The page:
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Let's Party and Buy Stocks, Says Ken Fisher!

Geoff Cutmore
Thursday, 12 Jun 2008 | 8:20 AM ET

Investment manager Ken Fisher wants to buy stocks when people are miserable -- and he thinks that is where we are right now.

Fisher says investors are dazzled by the combination of threatened higher interest rates and the headlines on the credit crunch when they should be focused on the "real" growth story, which remains positive.

Fisher cites the performance of the Dow Transports index, which made a new high in recent days. The Transports have long been used as a leading indicator for the market's performance and Fisher argues that if the railroad, trucking and shipping stocks are strong then underlying economic activity must be holding up.

He sees the $46 billion bid for Anheuser-Busch as evidence that money is still available for large corporate deals putting paid to the view that credit remains tight for corporate borrowers.

Fisher says people have had "the pants scared off them" but when this correction is played out the markets will be back to making gains. His message then is to buy across the markets -- and especially in sectors like mining and infrastructure where demand is clearly still strong.

Whether you think Fisher "gets it" or not, check out the video clips of Fisher. We had a lot of fun challenging his view and think the exchanges make compulsive viewing.

Is it Time to Party?
"People have had their pants scared off of them â?¦ and when people are running around basically naked, they're not very rational, so you don't have to be very rational in the purchase process either," Ken Fisher, CEO of Fisher Investments, explains why 'it's time to party.'

And a big thank you as always to all of you who took the time to write in. We have reproduced many of your comments and questions and would be happy to take more feedback on the show, or the discussion with Ken Fisher.

Buy, But Buy Smart

Look, the statements that Ken is throwing out there are statements that people simply don't want to hear, because many of those people are running scared and have just sold a bunch of stocks.

What have the really smart investors done lately, like Warren Buffet? Last I heard they were buying well known, good companies, at an apparent discount. It's a great time to buy selectively and with a long term horizon.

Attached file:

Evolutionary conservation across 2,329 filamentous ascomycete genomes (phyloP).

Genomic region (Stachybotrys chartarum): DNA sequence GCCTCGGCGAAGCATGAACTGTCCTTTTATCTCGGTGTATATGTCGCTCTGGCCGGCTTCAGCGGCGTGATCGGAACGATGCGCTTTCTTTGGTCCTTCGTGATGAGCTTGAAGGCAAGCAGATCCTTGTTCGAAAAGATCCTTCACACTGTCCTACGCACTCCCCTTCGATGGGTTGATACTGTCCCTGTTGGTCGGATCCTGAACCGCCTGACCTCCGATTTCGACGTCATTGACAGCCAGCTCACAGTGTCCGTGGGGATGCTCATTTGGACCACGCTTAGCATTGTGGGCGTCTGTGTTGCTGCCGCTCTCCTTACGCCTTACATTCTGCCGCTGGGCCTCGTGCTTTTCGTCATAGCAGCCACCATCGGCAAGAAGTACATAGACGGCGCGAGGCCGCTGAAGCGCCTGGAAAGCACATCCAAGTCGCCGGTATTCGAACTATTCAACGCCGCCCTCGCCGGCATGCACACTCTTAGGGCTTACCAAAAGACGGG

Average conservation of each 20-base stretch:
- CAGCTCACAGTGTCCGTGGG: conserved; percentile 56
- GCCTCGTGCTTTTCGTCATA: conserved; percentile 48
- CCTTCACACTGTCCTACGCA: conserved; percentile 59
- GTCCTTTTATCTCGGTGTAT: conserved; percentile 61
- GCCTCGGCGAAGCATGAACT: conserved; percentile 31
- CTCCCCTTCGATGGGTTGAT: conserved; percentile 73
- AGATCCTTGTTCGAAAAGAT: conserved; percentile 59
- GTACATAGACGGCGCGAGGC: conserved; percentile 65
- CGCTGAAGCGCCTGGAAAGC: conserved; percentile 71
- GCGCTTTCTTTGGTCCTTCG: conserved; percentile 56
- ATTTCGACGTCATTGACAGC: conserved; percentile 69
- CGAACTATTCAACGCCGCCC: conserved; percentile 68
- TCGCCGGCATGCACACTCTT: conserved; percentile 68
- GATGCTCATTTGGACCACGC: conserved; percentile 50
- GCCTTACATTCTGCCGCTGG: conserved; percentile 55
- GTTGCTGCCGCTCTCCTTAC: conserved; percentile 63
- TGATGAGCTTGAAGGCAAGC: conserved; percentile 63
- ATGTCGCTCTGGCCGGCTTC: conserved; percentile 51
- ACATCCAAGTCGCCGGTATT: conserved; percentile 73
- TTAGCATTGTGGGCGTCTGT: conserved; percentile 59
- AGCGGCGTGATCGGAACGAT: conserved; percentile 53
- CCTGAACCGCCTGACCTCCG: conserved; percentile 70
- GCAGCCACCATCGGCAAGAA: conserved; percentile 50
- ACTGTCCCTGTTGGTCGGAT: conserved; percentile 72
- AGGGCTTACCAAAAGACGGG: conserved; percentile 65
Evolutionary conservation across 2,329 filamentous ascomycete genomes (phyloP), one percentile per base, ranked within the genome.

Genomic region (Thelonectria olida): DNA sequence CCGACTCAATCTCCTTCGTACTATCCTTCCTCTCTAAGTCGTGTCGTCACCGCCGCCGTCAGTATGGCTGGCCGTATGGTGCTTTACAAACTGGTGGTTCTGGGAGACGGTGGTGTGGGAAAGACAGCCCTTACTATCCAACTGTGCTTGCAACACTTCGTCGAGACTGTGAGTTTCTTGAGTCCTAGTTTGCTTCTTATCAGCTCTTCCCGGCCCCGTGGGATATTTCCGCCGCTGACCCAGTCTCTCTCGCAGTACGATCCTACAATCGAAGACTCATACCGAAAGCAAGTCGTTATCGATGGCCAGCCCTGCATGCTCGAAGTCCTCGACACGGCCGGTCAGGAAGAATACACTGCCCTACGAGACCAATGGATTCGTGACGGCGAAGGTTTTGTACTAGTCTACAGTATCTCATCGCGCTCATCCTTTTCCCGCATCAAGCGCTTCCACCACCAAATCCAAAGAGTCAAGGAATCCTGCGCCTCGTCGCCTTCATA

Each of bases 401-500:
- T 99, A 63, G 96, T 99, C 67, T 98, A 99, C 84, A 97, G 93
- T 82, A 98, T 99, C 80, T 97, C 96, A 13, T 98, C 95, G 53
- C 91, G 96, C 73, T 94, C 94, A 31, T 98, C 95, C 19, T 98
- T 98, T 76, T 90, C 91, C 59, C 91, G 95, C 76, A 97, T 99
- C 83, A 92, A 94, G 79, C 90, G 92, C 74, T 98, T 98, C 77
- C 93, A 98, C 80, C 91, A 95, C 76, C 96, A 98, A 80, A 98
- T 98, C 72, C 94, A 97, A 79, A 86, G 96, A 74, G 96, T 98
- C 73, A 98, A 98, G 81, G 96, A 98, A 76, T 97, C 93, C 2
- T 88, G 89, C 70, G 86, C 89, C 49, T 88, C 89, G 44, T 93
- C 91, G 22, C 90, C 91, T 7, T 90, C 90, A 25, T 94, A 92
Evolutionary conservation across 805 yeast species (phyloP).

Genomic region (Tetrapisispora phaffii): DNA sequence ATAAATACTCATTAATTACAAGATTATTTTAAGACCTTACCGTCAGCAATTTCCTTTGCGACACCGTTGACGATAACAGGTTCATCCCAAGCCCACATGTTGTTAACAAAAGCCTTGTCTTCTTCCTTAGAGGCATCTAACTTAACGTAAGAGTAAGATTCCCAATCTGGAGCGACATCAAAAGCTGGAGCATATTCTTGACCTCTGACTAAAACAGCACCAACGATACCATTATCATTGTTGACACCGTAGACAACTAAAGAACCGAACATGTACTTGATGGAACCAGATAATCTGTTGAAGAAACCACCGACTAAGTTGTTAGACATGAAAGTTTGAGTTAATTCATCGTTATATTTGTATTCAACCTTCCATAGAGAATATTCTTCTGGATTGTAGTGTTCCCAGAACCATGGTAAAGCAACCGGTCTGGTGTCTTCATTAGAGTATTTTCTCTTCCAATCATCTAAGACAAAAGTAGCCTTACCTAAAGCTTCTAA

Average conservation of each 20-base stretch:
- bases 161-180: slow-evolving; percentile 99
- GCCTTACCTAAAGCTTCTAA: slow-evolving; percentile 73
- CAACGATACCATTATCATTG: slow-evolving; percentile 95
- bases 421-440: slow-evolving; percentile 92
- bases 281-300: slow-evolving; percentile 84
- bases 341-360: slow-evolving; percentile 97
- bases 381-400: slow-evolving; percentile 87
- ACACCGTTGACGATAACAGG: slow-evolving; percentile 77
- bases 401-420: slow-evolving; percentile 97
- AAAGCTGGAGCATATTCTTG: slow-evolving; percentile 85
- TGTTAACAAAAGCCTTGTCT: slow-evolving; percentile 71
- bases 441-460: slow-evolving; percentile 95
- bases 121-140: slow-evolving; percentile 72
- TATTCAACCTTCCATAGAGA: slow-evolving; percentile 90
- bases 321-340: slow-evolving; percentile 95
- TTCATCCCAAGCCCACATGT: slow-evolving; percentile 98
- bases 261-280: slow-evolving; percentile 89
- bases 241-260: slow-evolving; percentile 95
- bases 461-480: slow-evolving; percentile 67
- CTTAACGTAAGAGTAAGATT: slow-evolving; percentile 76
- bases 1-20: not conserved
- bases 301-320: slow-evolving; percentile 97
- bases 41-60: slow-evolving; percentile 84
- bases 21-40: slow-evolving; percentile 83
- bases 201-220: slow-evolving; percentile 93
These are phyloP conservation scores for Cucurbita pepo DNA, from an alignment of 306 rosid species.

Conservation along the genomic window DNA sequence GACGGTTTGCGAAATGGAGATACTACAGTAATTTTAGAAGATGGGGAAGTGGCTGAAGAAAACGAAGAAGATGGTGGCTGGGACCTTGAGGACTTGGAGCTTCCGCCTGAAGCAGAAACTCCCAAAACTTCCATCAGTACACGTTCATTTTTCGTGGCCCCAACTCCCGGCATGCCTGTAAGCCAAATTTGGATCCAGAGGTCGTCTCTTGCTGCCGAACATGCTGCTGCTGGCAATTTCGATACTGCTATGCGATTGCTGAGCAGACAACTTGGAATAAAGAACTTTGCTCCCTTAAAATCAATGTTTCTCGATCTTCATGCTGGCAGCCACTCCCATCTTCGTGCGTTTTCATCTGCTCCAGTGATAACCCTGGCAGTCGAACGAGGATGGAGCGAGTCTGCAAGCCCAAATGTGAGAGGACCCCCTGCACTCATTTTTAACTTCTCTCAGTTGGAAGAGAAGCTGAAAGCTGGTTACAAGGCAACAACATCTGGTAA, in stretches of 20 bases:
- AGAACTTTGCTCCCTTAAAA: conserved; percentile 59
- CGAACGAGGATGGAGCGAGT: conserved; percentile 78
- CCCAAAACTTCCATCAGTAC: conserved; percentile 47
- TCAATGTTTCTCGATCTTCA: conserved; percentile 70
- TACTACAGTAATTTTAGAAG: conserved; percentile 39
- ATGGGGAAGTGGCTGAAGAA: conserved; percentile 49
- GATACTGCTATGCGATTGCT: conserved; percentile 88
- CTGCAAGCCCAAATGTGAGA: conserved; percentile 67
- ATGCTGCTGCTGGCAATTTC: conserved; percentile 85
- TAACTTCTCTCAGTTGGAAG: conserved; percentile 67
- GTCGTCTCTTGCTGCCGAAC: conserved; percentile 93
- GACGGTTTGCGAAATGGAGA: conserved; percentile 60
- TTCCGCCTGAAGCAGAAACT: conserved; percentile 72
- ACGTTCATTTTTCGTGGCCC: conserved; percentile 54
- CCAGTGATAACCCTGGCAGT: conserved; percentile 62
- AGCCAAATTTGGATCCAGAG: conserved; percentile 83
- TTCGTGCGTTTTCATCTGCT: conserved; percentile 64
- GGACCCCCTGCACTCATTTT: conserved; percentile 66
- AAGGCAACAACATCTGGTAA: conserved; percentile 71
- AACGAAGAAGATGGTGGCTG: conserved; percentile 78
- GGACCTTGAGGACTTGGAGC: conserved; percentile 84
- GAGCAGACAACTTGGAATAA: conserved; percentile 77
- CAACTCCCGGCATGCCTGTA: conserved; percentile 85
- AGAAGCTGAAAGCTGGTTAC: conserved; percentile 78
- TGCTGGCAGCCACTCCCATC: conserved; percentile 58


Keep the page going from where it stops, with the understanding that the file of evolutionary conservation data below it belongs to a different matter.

In contrast to what Ken is saying, I don't believe taking a wild shotgun approach; that seems quite dangerous especially when there is another Bear Sterns lurking out there.

Jace D.

Cook Don't Live in History

Your guest, Mr. Fisher, seems to think that because there is no example in history that there is no possibility of a new paradigm forming.

That is the problem with people living in history: they can't see what's coming.

Tony Wrobel

Way off the Mark

I live in California, and with high gas prices and sinking home values consumers are and will continue to pull back spending. They have no choice. We are leveraged to the hilt.

The recent retail sales data that show strong sales was a due to stimulus checks being issued (only the discount stores had strong sales, i.e. Wal-Mart, Target, etc.). And his comment about the airlines is completely incorrect. Airlines in the US are laying off people left and right and shuttering planes. That's why capacity is still strong.

William Moore

Refreshing Change

Finally, a rational guest on CNBC and not just one more hand-wringing talking head like your all-too-typical guests.

Paul Barker

No Bear Consensus

All (Fisher's) reasons for bullishness are backward looking data. Higher energy prices and food prices are not yet priced into most economies. Most nations are raising interest rates which, combined with higher input costs will reduce earnings.

I have yet to hear consensus bearishness among the "talking heads." Everyone wants to buy, believing a test of the Jan/Mar lows will hold.

Cathy Leow

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